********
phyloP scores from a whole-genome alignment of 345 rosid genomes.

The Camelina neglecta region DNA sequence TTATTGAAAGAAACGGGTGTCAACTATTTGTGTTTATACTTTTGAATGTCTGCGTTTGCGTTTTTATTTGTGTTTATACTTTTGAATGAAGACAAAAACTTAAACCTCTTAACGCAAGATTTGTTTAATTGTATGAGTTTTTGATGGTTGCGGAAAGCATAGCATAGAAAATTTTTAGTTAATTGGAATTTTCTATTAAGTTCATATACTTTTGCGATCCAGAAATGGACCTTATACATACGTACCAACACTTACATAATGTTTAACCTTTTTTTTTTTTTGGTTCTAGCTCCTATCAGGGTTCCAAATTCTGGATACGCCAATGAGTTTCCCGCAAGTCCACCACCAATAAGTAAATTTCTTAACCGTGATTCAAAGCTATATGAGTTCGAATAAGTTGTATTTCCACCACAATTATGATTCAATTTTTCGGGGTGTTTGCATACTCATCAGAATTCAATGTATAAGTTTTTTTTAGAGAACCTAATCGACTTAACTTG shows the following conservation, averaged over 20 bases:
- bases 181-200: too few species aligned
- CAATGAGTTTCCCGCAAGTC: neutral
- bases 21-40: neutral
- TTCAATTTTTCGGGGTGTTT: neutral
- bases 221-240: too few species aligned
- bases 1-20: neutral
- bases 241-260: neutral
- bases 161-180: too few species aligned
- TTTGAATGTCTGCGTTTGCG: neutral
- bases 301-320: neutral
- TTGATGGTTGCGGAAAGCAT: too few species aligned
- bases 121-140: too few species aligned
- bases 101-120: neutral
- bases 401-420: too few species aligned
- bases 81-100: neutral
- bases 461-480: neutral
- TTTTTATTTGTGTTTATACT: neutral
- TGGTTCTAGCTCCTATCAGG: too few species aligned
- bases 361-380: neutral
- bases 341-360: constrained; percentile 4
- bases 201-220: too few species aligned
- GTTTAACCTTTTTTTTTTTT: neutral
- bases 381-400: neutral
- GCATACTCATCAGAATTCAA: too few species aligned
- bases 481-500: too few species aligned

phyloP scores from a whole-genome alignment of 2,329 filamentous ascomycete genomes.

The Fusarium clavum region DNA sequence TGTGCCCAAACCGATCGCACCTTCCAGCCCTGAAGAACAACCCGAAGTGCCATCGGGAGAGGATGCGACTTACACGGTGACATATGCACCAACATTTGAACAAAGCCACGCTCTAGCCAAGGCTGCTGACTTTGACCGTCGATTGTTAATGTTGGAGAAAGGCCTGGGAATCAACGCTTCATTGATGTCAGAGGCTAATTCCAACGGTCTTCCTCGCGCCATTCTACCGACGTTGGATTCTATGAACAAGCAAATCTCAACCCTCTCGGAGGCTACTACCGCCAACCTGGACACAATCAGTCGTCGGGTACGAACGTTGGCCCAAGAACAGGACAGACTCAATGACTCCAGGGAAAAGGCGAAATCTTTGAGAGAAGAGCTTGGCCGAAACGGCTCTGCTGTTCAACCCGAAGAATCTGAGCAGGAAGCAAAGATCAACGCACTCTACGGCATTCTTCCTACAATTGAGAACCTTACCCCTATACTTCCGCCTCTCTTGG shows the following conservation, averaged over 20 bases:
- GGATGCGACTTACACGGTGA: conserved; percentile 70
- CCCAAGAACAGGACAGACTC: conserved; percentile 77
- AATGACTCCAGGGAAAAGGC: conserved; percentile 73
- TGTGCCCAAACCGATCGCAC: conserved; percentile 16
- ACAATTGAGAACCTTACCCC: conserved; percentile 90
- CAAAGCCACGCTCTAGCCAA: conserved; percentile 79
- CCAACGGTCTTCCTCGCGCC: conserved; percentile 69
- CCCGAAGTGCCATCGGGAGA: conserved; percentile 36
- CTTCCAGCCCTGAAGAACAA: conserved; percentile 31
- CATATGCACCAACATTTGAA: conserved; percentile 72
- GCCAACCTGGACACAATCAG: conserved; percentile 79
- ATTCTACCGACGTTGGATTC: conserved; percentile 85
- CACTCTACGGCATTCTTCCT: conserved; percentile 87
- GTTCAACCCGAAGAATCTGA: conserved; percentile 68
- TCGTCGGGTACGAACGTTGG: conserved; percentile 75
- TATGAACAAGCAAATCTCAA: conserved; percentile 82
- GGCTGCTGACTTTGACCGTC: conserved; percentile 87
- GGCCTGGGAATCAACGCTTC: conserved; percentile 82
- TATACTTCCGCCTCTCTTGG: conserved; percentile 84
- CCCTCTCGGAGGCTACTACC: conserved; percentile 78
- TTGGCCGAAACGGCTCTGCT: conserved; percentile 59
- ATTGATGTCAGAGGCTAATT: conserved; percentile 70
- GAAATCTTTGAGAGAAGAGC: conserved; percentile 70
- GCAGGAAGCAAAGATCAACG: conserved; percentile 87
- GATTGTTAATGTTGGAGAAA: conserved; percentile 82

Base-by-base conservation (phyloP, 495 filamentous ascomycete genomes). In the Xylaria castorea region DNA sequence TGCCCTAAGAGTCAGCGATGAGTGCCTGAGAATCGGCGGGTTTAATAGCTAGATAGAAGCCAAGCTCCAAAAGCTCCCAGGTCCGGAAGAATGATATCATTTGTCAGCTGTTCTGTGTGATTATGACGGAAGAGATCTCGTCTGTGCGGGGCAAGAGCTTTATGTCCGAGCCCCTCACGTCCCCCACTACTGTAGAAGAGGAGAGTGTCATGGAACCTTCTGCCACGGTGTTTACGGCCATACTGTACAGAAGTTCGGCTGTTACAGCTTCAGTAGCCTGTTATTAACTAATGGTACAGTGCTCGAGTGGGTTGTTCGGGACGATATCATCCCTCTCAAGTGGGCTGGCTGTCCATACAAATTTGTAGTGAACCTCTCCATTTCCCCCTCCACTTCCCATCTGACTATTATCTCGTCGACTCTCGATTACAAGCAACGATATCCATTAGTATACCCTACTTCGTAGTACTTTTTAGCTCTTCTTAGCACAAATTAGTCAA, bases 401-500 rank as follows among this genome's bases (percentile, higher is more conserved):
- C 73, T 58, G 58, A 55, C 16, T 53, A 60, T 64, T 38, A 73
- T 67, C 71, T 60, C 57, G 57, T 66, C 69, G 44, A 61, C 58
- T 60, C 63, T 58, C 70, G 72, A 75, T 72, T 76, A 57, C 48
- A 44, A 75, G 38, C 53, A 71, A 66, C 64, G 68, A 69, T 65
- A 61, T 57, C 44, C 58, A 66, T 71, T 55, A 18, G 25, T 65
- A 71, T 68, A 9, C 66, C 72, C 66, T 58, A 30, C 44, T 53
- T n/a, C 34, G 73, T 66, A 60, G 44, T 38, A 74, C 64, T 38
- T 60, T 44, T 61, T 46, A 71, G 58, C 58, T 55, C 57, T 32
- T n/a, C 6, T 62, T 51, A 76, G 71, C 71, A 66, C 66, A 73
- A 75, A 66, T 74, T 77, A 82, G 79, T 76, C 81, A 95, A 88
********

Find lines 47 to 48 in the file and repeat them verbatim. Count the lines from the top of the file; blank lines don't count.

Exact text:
- GGCCTGGGAATCAACGCTTC: conserved; percentile 82
- TATACTTCCGCCTCTCTTGG: conserved; percentile 84